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The word "drop" has many different meanings.

As a noun, it’s a small amount of liquid that falls from somewhere:

  • I just felt a drop of rain.
  • Drops of blood on the floor indicate someone is bleeding.
  • Cindy squeezed a few drops of Visine on her eyes because they were bothering her.
  • Ron saw a few drops of oil on his driveway, so he took his car to a mechanic to see if there was a problem.
  • Large teardrops streamed down the little girl’s face after she fell off of her bike.

As a verb, "drop" is similar to yesterday’s word of the day, "drip."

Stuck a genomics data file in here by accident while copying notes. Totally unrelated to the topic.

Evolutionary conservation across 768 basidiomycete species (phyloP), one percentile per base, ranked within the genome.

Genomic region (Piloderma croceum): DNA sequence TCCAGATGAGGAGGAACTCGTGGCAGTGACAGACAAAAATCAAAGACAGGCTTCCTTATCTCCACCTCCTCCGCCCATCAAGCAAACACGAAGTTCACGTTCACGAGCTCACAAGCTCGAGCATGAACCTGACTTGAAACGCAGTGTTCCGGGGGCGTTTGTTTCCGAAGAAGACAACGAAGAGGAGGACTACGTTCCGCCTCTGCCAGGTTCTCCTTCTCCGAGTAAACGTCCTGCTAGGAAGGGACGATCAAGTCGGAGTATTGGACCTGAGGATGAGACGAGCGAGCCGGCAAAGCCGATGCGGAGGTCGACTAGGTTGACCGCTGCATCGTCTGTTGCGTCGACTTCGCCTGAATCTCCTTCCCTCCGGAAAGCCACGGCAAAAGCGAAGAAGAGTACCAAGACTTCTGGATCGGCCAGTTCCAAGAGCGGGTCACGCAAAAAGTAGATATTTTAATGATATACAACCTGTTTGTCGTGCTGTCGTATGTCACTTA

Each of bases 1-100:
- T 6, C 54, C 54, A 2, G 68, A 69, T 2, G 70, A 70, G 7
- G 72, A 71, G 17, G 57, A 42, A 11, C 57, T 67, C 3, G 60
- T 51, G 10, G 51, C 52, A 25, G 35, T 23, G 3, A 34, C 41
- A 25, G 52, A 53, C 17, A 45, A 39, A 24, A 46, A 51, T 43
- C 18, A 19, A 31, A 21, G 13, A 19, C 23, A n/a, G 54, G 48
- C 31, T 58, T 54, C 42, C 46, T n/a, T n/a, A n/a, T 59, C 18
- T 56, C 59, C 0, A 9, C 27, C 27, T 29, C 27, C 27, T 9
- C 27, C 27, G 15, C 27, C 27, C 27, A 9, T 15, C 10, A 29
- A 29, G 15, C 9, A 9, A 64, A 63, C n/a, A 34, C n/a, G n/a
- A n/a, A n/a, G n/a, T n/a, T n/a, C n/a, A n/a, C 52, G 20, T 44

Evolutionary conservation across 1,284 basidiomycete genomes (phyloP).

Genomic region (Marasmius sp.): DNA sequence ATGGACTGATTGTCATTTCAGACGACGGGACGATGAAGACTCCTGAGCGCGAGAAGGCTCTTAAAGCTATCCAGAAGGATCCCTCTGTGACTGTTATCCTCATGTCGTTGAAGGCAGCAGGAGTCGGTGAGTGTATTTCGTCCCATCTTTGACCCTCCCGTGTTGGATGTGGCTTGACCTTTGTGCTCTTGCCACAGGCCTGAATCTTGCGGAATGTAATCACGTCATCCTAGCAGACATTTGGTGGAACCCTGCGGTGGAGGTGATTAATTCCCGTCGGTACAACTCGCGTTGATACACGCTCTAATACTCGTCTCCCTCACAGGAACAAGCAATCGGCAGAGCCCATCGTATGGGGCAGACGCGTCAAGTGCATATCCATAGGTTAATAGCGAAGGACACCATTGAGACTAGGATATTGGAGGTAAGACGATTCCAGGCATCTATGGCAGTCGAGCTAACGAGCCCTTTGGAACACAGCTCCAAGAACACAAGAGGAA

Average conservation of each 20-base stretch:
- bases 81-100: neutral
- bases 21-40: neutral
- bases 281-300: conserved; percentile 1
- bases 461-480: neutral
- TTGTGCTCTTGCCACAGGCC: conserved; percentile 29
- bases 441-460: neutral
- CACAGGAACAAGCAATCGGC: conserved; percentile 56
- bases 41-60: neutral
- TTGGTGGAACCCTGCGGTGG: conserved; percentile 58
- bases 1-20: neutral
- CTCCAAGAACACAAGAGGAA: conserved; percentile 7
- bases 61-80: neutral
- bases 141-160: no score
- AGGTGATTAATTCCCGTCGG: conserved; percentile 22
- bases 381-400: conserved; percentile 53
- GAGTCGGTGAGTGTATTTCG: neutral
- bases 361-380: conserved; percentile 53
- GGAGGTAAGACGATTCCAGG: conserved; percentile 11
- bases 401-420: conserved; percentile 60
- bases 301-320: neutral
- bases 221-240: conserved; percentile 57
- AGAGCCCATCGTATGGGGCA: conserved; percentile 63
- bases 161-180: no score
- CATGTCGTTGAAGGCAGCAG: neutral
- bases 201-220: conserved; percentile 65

• Water is dropping from the ceiling.
  • Ten inches of snow dropped across the northeastern part of the United States yesterday.

Of course, you can also use "drop" when something is released from one’s hands or from an object:

  • When she dropped the plate, it broke.
  • A can of coke dropped from the vending machine.
  • Try not to drop those boxes.

He helped her pick up some paper that she dropped.

The word "drop" can also mean to stop something or quit:

  • She’s dropping her English class.
  • Bob dropped half of his courses last semester because he was sick.
  • It’s hard to get a job if you drop out of high school.

You can also use "drop" with "by" to describe a short visit:

  • What time are you going to drop by?
  • Taylor dropped by her teacher’s classroom after school to discuss her grades.

Click here to go to the Word of the Day page.

This page was first published on January 6, 2012.



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